The front sight post is filled with a large, square-shaped dark orange insert. The square allows for more orange surface area than a dot as it extends almost to the edges of the steel sight post. I also think that the corners allow your eye to pick it up more quickly.
There’s a Tritium insert in the center, which improves front sight visibility in dark conditions. The rear sight is all black with a traditional notch. It has enough of a vertical edge that you can use it to rack the slide one-handed by hooking it on a belt or other hard surface if you have to. The all black rear makes that orange front sight leap into view when you raise the pistol.
Bottom line: these sights are fast to acquire.
As mentioned, the PX4 is double-action / single-action pistol, meaning the first trigger press is double action and much longer and heavier than the subsequent single-action presses. For concealed carry that can be a benefit as you really have to be intentional about that first shot. Of course, the drawback is that you need to learn to manage two different trigger presses for one gun.
It’s one of those personal preference issues—you either love or hate DA/SA. As for me, that’s what I choose to carry most of the time, so you can put me in the “love it” category.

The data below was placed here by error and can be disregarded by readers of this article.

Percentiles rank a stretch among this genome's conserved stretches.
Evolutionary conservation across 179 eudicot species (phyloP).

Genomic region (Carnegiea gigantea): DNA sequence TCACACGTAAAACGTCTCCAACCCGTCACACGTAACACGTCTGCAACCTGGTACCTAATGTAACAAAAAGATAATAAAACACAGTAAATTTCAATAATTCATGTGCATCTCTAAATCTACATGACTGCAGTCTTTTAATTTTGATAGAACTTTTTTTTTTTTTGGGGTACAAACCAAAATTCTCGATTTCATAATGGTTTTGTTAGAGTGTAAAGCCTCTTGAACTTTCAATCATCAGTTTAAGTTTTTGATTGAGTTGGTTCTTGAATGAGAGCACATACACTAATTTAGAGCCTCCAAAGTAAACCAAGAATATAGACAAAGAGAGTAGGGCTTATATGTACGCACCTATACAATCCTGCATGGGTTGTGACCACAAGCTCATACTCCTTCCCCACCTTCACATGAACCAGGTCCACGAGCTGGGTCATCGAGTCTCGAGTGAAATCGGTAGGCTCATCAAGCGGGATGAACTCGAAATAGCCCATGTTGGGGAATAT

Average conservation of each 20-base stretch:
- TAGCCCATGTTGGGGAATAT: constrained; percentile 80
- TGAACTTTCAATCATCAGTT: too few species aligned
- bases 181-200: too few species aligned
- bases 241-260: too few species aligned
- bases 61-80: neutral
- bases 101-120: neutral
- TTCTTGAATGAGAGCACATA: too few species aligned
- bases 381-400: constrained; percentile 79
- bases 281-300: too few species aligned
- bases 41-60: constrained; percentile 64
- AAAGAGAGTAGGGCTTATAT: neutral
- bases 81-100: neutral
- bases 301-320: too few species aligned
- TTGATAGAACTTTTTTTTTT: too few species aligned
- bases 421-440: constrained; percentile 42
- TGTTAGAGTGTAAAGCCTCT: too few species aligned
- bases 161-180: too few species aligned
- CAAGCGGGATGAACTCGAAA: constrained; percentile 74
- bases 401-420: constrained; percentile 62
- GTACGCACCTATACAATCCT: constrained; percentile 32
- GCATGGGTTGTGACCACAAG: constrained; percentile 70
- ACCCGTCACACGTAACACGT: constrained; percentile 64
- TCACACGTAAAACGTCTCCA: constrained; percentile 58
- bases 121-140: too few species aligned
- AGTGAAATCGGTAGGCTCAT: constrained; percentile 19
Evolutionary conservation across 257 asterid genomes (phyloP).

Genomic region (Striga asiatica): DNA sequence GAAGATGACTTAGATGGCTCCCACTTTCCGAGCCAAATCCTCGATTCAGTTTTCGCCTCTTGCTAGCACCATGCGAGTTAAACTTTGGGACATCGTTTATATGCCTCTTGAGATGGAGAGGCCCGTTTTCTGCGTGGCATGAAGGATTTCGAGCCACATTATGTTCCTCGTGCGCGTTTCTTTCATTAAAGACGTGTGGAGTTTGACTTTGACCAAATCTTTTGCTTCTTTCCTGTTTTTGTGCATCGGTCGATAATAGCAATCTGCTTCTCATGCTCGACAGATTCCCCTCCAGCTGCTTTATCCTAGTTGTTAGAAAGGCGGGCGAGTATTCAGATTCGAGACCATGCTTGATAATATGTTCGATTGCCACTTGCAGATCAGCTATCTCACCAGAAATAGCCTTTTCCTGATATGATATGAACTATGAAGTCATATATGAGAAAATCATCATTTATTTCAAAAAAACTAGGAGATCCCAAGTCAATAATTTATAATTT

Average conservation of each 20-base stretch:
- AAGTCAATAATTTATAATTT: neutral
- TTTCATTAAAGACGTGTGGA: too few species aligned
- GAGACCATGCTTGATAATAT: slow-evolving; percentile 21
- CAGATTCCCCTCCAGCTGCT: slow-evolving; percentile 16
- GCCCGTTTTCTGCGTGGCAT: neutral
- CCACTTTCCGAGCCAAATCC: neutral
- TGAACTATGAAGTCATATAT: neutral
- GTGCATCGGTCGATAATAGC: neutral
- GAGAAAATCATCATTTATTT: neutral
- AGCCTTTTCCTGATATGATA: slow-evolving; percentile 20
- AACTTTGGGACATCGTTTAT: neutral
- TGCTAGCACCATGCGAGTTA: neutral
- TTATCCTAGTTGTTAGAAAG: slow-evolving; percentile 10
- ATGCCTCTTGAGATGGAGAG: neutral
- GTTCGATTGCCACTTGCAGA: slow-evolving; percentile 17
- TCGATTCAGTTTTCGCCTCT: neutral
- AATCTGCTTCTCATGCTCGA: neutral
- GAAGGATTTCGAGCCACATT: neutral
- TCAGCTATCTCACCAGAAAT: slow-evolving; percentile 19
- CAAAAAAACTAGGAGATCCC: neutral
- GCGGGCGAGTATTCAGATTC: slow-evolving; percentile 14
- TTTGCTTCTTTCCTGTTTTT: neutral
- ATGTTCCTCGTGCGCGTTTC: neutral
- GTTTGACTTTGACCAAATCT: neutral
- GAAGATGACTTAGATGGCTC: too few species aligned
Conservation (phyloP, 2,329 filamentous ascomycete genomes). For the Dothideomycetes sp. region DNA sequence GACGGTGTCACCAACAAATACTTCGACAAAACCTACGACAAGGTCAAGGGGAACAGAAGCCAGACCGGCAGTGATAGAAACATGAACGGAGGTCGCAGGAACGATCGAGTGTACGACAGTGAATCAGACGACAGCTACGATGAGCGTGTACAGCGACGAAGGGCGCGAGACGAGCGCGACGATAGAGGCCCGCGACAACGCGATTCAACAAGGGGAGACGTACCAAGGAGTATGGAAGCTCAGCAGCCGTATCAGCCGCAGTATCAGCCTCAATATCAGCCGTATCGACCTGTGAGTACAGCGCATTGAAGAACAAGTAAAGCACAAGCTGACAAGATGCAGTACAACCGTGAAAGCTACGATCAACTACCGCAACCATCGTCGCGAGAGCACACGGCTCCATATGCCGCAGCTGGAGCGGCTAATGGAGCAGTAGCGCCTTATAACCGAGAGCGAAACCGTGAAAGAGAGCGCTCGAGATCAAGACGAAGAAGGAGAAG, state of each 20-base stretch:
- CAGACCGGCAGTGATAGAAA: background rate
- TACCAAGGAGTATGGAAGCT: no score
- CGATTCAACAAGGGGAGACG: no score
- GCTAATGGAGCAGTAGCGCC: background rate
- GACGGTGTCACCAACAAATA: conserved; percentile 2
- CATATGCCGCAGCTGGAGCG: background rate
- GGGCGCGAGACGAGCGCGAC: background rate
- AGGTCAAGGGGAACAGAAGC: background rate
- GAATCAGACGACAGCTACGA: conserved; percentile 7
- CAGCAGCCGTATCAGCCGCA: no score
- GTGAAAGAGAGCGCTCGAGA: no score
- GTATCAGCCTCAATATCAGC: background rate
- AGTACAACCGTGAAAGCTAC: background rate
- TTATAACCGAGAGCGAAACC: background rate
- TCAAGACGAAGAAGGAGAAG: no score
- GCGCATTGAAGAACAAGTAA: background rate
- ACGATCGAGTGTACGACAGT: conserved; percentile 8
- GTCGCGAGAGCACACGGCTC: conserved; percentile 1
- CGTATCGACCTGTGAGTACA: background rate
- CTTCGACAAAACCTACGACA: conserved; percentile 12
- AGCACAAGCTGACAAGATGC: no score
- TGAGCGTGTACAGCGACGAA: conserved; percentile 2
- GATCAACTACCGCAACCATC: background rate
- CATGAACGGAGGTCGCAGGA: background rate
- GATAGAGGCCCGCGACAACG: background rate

Since DA/SA pistols have an external hammer, there has to be a way to lower that hammer safely if you don’t intend to continue firing after it is cocked.
The decocker lever on this PX4 is for that function alone (that isn’t a manual safety lever). Unlike other Beretta models, the lever does not also disconnect the trigger.
When you operate it, the hammer drops safely and the lever springs back into position, so the pistol is ready for the next double-action shot. One more thing that’s been changed on this PX4 is that the decocker levers on both sides are low-profile. Barely exposed from the slide insets, they are easy to operate when needed but out of the way when drawing or racking the slide.
If you carry inside the waistband, you’ll appreciate the latest grip design. While the early models had a stippled grip texture, this newest version has texture on the front and back of the grip area.